You can have the fastest or the most consistent car on the property at an event, but if you can’t get it to start when it’s time to race, all that performance potential won’t do you a bit of good. A round loss when it counts at the hands of a failing starter can be avoided by making sure it’s set up right when you first bolt it to your engine.
The engagement between a starter and a flexplate or flywheel is critical if you want your engine to start without any issues each time you hit the ignition switch. Making sure your starter is engaged correctly with the engine is something that can easily be forgotten about, and it will prevent failure and premature wear on the unit. If you have the gear on the starter lashed correctly you should be able to grab it with pliers and remove it without any issues. If that lash is too tight it will put extra load on the teeth, and if the lash is loose it can cause the gear to hang up in the ring gear when the engine has started.
Don Meziere’s company, Meziere Enterprises manufactures heavy-duty starters that are designed for racing applications. Meziere is able to add some detail as to why making sure it’s important to have the right clearance for your starter gear, much like the rearend gear of a racecar.
“The idea of proper clearances when setting up your starter pinion in relation to your flywheel or flexplate ring gear will help to ensure a long life for the gear set, as well. If the distance between the two centerlines is too close the surfaces of the gears will have a ton of pressure against each other, creating lots of extra friction and noise. Over time this will cause severe wear on the gears.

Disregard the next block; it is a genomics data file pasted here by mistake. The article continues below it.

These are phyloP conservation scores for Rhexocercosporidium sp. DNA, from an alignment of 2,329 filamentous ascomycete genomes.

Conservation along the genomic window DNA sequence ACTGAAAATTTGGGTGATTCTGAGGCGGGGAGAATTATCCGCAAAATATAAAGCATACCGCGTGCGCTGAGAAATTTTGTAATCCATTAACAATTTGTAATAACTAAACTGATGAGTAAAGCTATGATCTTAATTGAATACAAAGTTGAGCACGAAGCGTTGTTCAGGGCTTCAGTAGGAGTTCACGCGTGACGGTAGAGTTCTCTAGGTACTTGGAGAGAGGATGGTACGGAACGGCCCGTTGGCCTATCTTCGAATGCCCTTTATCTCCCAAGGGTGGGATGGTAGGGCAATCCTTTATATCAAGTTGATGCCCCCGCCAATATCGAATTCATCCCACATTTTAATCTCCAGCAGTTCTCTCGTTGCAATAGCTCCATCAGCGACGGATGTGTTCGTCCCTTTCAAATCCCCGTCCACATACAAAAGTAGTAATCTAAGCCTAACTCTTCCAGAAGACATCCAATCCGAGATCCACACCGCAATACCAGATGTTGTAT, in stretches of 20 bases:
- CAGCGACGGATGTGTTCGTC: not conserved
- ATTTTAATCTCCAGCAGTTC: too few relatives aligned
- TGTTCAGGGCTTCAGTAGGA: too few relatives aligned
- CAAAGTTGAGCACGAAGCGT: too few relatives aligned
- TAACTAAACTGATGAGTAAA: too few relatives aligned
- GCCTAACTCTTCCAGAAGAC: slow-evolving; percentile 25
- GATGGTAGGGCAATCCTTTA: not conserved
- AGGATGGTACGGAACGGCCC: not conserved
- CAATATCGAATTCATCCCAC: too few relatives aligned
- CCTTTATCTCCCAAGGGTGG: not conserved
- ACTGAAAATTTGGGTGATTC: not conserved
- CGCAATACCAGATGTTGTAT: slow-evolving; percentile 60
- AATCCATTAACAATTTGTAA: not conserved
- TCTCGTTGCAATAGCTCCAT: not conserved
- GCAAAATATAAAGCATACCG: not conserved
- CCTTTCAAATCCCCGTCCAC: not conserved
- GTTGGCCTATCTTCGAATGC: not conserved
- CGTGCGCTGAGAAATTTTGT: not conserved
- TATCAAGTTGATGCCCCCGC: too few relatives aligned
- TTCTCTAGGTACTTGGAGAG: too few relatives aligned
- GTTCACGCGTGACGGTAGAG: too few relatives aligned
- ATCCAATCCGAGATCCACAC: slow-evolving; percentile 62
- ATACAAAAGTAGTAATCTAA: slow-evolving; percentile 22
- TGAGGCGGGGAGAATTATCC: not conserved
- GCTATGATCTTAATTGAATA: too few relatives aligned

If the distance between the two centerlines is too large the contact spot between the two gears will be much higher on the face of the tooth than it was designed to be. The net effect is that it puts the gear tooth at a mechanical disadvantage and will be much more likely to break the tooth. If the distance is correct, the pinion tooth face will swing into the opening and contact the ring gear about at the midpoint and exit without touching on the back side.”
Besides the clearance of the starter pinion, you need to take into account the distance the pinion must move before it enters the ring gear. Not taking the time to make sure these measurements are correct can also lead to starting problems for your engine.
“At rest, we recommend that the pinion be .10-inches away from the ring gear. There is some room for leeway here but we do not like to see less than .06-inches and no more than .14-inches. This measurement has a significant role in the way the solenoid advances the pinion, ensuring that the pinion rotates correctly into the ring gear and main power is applied at the right point in the cycle. If the pinion is too close to the ring it may collide and not allow the pinion to enter. If the distance is too great the pinion may have too much rotational speed or, at the extreme, may not have enough travel to fully engage the ring gear,” Meziere says.
By making sure you have set your starter up correctly you will boost your engine’s cranking ability, and avoid issues like broken teeth on a starter or the dreaded no-start situation at the ready line. To learn more about how to get a starter to align correctly checkout the Meziere Enterprises website right here.